Monday, March 30, 2009

Prisoner Strength Training

If there is one group of strength trainers that holds a nearly-mythic status by anyone who trains to get strong, it's the convicts. They frequently boggle many of our minds with the raw power that they develop while in prison. I think that part of the allure is how they manage to do it. They don't have access to the best equipment (if any). Prison food is never going to win the universal praise of sports nutritionists. Their access to supplements and steroids is horribly inconsistent too. Often times, they don't appear to apply some of the latest scientific knowledge about strength training.

I remember reading an article by Zach Even-Ech on T-Nation a while back about old school strength training (you know, using sleds, tires, sandbags and other unconventional weights for training). He opened his article by describing a documentary that he saw that featured a prisoner who was so powerful he had broken handcuffs and even ripped his way out of a straight jacket. Apparently, a large portion of his training was BW and sandbag work done in some pretty insane rep counts.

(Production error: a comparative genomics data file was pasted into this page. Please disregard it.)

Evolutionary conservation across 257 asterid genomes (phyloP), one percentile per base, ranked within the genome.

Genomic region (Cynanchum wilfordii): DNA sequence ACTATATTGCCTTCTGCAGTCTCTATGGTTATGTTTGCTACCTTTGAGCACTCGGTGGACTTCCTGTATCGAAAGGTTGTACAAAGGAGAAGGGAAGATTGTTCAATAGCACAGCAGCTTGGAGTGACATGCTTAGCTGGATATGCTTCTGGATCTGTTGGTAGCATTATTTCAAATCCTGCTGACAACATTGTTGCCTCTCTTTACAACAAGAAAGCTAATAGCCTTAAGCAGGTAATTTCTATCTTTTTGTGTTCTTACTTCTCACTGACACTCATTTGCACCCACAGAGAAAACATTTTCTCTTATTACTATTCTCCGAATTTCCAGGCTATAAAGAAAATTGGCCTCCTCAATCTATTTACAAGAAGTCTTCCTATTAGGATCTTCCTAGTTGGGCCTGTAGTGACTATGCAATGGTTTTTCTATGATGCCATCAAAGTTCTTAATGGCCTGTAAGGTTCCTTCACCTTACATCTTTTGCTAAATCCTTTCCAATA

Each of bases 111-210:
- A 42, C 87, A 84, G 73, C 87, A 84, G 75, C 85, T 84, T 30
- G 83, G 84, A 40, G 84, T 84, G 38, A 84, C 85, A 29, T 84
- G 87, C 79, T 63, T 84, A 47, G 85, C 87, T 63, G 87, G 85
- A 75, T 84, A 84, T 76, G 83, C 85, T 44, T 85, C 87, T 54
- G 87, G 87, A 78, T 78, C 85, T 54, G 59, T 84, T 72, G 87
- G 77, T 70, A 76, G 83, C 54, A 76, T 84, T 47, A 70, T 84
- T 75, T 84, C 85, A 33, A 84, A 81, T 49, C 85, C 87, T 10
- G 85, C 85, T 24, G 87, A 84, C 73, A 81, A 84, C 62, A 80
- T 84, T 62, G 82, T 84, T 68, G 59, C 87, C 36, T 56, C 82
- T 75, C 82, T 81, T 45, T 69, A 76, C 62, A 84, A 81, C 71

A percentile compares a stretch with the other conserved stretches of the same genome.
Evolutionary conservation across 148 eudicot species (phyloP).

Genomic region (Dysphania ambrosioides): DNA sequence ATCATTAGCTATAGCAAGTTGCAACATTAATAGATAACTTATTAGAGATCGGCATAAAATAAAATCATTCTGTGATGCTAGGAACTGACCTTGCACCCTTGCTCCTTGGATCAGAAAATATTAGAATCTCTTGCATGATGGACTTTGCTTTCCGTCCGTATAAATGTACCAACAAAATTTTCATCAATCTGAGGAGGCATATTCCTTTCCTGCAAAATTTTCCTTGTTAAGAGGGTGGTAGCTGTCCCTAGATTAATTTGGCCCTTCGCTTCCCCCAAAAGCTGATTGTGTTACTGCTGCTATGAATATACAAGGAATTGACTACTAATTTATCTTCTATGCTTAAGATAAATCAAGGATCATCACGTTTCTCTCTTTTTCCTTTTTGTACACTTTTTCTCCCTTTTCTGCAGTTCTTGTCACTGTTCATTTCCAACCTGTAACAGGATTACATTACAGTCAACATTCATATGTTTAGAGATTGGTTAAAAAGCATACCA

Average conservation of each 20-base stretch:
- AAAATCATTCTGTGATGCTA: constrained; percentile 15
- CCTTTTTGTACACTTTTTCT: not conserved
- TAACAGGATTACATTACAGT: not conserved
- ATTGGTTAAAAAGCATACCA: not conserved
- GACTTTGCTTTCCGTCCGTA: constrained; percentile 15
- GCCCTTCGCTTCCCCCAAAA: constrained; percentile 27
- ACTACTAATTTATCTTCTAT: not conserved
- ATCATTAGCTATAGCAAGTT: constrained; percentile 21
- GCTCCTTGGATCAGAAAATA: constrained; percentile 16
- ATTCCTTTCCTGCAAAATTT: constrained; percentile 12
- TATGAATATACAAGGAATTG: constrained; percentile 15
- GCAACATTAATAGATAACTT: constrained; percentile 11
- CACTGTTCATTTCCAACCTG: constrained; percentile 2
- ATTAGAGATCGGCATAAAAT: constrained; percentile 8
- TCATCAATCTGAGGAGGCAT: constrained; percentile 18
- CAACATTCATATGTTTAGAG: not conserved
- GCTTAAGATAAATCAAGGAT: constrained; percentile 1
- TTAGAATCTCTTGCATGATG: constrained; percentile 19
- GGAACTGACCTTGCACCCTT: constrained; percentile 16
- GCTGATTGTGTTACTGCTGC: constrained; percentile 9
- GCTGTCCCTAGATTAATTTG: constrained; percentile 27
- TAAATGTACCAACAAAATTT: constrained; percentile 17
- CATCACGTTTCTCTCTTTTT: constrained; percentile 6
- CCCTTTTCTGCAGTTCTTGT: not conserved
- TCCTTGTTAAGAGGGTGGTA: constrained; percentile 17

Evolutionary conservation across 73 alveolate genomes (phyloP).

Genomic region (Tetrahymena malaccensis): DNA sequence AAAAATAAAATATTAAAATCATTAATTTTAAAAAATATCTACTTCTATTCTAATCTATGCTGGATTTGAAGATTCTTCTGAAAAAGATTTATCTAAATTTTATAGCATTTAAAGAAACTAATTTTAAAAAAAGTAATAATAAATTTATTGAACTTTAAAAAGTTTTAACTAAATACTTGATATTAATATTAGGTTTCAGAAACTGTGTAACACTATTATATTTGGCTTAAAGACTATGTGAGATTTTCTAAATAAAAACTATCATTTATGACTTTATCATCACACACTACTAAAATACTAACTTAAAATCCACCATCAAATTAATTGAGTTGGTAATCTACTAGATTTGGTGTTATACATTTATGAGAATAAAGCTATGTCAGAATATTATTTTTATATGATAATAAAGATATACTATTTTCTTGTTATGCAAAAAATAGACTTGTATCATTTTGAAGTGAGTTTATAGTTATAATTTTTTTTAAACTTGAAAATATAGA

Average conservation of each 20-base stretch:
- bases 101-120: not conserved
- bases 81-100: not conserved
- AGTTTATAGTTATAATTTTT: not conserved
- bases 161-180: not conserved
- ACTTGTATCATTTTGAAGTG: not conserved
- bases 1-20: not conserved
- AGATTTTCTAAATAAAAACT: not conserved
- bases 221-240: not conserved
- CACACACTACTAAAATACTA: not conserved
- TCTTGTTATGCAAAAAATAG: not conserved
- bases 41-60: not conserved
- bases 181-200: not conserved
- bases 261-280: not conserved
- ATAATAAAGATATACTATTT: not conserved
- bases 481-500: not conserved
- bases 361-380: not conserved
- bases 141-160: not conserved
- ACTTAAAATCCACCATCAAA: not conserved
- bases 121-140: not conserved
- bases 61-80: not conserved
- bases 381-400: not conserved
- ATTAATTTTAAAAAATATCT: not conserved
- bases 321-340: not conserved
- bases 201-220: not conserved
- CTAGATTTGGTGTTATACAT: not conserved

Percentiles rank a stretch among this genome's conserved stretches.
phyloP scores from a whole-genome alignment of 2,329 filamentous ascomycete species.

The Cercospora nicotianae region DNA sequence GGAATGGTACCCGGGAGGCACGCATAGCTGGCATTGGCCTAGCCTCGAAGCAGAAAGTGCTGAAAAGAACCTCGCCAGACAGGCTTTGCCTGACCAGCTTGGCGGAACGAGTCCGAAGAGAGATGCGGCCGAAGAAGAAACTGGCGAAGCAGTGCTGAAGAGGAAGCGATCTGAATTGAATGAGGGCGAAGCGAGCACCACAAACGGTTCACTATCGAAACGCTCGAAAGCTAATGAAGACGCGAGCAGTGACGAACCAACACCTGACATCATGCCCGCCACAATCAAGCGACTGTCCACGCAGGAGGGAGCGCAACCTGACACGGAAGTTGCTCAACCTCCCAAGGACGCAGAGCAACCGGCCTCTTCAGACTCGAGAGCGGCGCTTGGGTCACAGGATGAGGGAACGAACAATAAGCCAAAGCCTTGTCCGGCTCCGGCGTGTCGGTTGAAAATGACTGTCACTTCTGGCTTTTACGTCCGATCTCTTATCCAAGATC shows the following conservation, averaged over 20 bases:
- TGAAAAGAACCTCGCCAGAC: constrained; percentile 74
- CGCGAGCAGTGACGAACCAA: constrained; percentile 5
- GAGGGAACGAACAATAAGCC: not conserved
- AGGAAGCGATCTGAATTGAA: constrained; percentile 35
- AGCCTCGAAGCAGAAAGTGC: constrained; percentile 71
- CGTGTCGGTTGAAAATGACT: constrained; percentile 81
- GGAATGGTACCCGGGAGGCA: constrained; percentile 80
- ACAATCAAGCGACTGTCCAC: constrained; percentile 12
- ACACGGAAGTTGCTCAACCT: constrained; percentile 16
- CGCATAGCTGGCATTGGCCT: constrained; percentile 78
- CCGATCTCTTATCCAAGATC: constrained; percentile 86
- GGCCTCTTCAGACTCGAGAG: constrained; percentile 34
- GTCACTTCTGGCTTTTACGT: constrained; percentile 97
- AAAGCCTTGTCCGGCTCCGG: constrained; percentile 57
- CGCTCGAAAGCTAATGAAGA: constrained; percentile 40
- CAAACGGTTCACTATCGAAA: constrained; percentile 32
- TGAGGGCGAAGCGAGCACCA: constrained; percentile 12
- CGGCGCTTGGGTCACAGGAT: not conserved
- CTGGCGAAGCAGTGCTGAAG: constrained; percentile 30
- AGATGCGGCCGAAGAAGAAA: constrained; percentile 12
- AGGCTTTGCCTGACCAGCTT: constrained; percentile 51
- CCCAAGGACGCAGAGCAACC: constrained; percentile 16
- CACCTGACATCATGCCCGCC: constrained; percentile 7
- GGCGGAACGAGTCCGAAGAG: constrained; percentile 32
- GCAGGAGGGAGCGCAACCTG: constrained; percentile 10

Now, a couple forum members at T-Nation mused over how it's possible to get that strong with high rep sandbag work. Apparently, that's only good for strength endurance. I've come across similar ideas. I'll never forget the day that I told my BJJ instructor that I didn't lift weights and his stunned response. I'm known for being a pretty strong guy.

So, how do they do it?

I think that a large portion of the answer rests not in the load lifted but in the mind of the person doing the training. They're often times bored and training is about all they can do. So, they're 100% focused on their training. That focus on their muscles fires them more, making them get stronger, even while training, "strength endurance" only exercise. Too often I think that we neglect the impact of thinking into the work that we're doing for the sake of a sexier idea in training. It just can't be emphasised enough. I repeat my love of George Jowett's description of our bone-movers: SLAVE MUSCLE. I think it's the best way to describe your muscles. They're your slaves and they should obey what they tell you to do.

Now, I understand that you just can't think into the work and magically lift a car (although we know that it has happened). This takes time and practice. Still, telling your muscles what they will do on an incremental basis goes a long way towards improving. I've told myself to push out one or two more reps when I felt like I had nothing left (that 5th handstand push-up on the T's was such a time for me). I've also talked myself out of doing things that I knew that I could do. Lo and behold, my muscles became inexplicably tired. Within reason, your mind has more control over your body than you realize. It may have control to do what strength science says can't be done. Who knows?

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